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Month: March 2016

The Agon Monopoly – The World Takes Notice

It took some time but the mainstream media has started to notice and report on the war between Agon and the rest of the chess world. A recent article on Bloomberg has raised interest in the company’s move to monopolize the 2016 Candidates Tournament broadcast and that of any subsequent tournaments connected to the World Chess Championship cycle. As many of us already know, the move has deepened the wedge between the World Chess Federation and countless fans across the globe. As explained in the article,

The company hired by the World Chess Federation to organize and broadcast the ongoing tournament in Russia announced earlier this month that other websites would not be allowed to offer live coverage, as many had done in the past.

This paragraph represents how the situation most likely appears to outsiders because it is how Agon/FIDE has worked to project its position in relation to live tournament broadcasts. Agon appears to be a legitimate company hired by FIDE to manage the championship tournament cycle because that is how the elaborate pyramid system involving FIDE and Agon is established and portrayed. It goes without saying that the boards of entire corporations have been put in prison in the United States for engaging in the same activities that have been undertaken by the leadership of the World Chess Federation and its phantom company. Let us take a moment to break down the history of Agon, its influence and relationship with the World Chess Federation.

  • Agon was founded in 2012 by Andrew Paulson, an American businessman for the sole purpose of managing and promoting chess tournaments and specifically, the World Chess Championship cycle. Because of missteps in management and controversy over the company’s ownership, Agon never organized a single chess event or sponsorship under Paulson and shortly after he became president of the English Chess Federation, Paulson sold the company to its current owner, Ilya Merenzon. Although it operates primarily out of the Russian Federation, Agon is registered as a private company based out of New Jersey.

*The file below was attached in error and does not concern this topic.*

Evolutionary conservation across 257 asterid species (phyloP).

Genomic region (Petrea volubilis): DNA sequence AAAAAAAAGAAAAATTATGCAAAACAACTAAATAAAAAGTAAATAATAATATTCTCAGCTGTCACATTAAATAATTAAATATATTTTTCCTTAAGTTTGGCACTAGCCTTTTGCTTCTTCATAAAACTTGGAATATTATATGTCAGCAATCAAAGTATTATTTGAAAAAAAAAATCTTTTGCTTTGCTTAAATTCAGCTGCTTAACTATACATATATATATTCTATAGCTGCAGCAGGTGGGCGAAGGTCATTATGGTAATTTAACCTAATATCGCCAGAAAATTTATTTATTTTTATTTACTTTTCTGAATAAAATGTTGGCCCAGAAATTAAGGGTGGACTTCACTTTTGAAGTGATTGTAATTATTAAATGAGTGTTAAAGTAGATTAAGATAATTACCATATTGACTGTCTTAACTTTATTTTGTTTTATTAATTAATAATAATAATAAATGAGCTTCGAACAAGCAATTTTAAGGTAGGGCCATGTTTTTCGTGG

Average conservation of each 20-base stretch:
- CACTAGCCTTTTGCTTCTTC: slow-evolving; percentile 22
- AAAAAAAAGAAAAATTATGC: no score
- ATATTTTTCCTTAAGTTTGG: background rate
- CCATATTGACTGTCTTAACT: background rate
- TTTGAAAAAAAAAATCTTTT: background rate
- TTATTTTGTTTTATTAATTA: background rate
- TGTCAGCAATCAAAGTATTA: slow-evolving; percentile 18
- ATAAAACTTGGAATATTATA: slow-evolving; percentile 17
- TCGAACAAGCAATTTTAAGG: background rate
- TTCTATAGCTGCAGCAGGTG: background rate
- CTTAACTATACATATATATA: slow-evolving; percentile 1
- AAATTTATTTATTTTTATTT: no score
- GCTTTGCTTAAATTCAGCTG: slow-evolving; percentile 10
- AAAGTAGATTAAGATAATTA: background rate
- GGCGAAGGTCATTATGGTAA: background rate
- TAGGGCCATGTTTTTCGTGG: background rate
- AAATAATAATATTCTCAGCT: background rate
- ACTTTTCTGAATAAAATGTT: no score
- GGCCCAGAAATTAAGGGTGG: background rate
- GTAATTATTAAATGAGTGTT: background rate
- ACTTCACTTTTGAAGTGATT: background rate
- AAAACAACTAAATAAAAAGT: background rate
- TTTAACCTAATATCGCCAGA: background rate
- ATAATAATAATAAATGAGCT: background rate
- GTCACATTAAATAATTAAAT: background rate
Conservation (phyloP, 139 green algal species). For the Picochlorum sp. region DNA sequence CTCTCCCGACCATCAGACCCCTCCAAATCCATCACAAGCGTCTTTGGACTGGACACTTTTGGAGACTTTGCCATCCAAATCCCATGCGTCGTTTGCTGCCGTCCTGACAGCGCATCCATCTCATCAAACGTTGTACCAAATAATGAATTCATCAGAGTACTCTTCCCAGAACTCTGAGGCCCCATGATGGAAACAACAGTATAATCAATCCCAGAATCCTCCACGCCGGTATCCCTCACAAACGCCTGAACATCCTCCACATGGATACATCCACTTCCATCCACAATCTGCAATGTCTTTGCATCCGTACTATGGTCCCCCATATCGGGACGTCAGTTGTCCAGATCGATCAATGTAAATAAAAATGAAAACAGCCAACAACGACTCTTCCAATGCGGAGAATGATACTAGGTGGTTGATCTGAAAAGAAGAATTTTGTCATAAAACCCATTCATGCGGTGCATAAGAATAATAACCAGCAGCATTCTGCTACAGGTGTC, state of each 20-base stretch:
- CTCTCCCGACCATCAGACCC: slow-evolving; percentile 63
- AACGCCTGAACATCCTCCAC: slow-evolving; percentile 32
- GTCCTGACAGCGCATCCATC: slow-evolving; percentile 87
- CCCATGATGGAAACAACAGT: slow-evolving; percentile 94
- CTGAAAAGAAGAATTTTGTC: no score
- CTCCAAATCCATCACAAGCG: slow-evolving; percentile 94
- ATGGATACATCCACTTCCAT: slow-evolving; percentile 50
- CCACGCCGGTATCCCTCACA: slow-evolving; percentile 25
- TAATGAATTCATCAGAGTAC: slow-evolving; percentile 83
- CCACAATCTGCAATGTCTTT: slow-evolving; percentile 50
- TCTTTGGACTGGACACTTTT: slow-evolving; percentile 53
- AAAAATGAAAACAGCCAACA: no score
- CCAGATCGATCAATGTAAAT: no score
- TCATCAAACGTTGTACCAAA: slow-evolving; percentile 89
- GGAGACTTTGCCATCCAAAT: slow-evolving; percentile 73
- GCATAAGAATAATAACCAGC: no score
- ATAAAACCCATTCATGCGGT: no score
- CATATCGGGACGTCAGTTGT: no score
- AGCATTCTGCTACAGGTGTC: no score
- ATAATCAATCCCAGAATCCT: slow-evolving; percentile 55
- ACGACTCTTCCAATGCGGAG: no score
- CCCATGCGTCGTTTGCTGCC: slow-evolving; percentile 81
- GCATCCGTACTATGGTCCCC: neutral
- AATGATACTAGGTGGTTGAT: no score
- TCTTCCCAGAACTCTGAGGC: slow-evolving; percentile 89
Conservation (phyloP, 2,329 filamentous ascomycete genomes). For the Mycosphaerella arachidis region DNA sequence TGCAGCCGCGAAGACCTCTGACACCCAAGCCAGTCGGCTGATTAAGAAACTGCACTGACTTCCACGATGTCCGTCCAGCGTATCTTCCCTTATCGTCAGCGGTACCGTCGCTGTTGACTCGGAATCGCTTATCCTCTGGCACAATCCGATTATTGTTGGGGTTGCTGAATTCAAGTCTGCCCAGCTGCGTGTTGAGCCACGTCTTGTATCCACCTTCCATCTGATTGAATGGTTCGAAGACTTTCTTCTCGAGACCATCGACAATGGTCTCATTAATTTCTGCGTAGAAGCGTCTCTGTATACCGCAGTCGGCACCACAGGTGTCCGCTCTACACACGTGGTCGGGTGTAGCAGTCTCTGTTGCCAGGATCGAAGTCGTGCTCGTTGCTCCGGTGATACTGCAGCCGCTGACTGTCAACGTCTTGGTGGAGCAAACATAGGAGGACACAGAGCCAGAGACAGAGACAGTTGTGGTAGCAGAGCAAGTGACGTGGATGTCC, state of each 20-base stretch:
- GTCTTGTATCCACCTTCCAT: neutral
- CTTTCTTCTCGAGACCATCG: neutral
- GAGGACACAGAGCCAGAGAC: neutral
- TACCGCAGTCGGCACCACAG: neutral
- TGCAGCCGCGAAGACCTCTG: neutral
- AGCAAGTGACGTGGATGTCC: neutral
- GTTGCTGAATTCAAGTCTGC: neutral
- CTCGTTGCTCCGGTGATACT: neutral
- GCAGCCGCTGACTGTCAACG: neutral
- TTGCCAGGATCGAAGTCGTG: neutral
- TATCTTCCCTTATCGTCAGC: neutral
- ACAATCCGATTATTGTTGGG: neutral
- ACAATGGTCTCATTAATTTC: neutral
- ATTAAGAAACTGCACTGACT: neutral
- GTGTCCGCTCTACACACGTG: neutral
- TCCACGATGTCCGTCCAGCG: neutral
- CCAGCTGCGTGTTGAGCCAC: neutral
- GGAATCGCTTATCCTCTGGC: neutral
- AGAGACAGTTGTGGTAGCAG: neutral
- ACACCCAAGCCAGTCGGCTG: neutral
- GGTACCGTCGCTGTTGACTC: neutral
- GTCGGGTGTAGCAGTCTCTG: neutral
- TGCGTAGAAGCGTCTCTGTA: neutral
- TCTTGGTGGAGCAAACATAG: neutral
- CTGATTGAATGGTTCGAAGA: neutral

• As early as 2014, accusations arose that Kirsan Ilyumzhinov, the president of the World Chess Federation, was to be provided 51% in shares of Agon, which would have made him a majority shareholder and a de facto controller of the company and its assets. Conflict of interest is a term ill-suited to describe that kind of situation. Because of Ilyumzhinov’s reputation for deception and monopolistic control of the World Chess Federation, it is hard difficult to determine exactly where fiction ends and reality begins in the story of his relationship to Agon.

When Agon announced its intentions to limit the broadcast rights of chess websites around the world shortly before the start of the 2016 Candidates Tournament, the reaction was swift and furious. Campfire Chess joined in support of Chessdom, Chess24 and Chessbomb as they defied the company’s demands and continued broadcasting the live moves in protest throughout the tournament. I continue to stand by this position because everything that I am says that dissent in this case is the right thing to do. According to the official website, Agon has filed legal action in Moscow against Chess24, ChessGames.com, The Internet Chess Club, and Chess24 because of their defiance, but it will be curious to how the whole scenario plays out because Agon has no standing to pursue action against these sites, as has been demonstrated in case law and in settlements as recent as 2015 with Major League Baseball.

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Kent Brockman reporting… (Credit: Fox)

Naivety and Corporate Expectations

I am certainly not blind to the needs of companies to turn a profit from their products. Campfire Chess is a nonprofit organization funded entirely by me, but my long term dream is to monetize some kind of product. However, the rules of business are much more complicated than ordering other companies to cease their operations so that another company can turn a profit.

This is what Agon and FIDE leadership do not understand. If they want to build sponsorship and monetize chess tournaments, then they need to offer a product that is in higher demand than others. Chessbase, Chess24, Chessbomb and countless other sites in the online chess ecosystem offer live commentary, video lessons, and a sense of community that draws people in to their services. This is what Agon should be doing if it wants to compete. I am entirely open to watching tournaments on an exclusive tournament site if that site offers coverage and supplemental material that makes the experience worth it.